Talking to ourselvesMay 26th, 2009 | By Ian Poulton | Category: Ministry
‘Do you ever read The Sun?’
“Of course not”.
“Why should I?
“To know what ordinary people are thinking”.
My colleague was unimpressed as to the merits of reading the British tabloid press; he was very much an Irish Times man, wherein lies the problem.
The church talks mostly to itself and, when it is not talking to itself, it talks to people who share similar educations, social backgrounds and attitudes. Church reports are written by church people who have talked to other church people and who think that because they all think the way they do, then everyone else must think in a similar way. For sometime we have convinced ourselves that the world must be as we have imagined it and have been baffled as the ecclesiastical planet has drifted further and further away from the rest of the universe.
The disconnection has lasted varying lengths of time in different countries, but is all but complete in most of the developed world, even in Ireland, once the most religious of places.
An inkling of how much we had lost touched came back in the 1980s, an eminent lay person had written a report on some European ecumenical gathering saying that two of the leading people at the conference had become household names in Northern Ireland. This seemed odd as I, a professional cleric and a member of the same church as the writer, had not heard of either of them. There was a temptation to take the report around asking others if, by chance, they might have heard of the gentlemen named.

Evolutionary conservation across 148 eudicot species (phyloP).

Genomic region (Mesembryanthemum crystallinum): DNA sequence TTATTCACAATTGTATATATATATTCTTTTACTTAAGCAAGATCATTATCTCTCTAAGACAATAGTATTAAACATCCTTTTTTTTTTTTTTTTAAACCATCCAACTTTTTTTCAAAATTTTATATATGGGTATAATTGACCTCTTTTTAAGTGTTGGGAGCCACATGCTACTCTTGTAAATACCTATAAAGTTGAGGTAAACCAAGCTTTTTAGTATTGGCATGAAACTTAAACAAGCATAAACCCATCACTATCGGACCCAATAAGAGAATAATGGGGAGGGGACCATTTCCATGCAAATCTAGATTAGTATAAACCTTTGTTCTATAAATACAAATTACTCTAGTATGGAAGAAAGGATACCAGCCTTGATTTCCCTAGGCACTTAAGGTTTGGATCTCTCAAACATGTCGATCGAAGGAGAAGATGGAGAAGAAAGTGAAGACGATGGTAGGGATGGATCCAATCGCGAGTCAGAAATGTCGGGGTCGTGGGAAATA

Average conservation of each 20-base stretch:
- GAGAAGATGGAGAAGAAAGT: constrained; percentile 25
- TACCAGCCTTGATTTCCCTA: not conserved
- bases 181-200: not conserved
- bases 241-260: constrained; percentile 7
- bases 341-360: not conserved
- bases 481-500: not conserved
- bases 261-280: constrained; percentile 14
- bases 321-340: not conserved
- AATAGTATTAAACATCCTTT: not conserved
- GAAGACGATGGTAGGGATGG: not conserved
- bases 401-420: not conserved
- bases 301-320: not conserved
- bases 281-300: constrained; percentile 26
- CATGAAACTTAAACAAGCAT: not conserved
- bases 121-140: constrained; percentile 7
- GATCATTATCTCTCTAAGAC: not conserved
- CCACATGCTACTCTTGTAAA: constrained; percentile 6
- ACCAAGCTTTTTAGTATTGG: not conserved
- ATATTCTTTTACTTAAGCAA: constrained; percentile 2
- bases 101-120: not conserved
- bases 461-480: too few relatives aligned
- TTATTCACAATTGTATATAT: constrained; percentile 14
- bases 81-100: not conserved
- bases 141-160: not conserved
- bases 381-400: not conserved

Twenty odd years later, re-reading a church report on broadcasting, the unknown household names came to mind. The report was completely circular it talked about religious programmes and the makers of the religious programmes thanked the church for its support. There was not a single question of what anyone outside might think; not a single thought that the entire enterprise might be completely unknown to the overwhelming majority of the population.
We have stopped even attempting to talk to most working class people and our efforts to talk to blokes of any class are increasingly feeble. To connect with most of the people Jesus knew is now beyond us.
Were I to be offered two hundred words in The Sun or five hundred words in the Irish Times, which would I choose?
The Irish Times would be read by all my friends and there would be the pleasure of being told they had read my piece in the paper. The Sun piece would be read by millions of people for whom the church would be an entirely alien experience.
Which paper would Jesus choose to write in? To me, it seems obvious.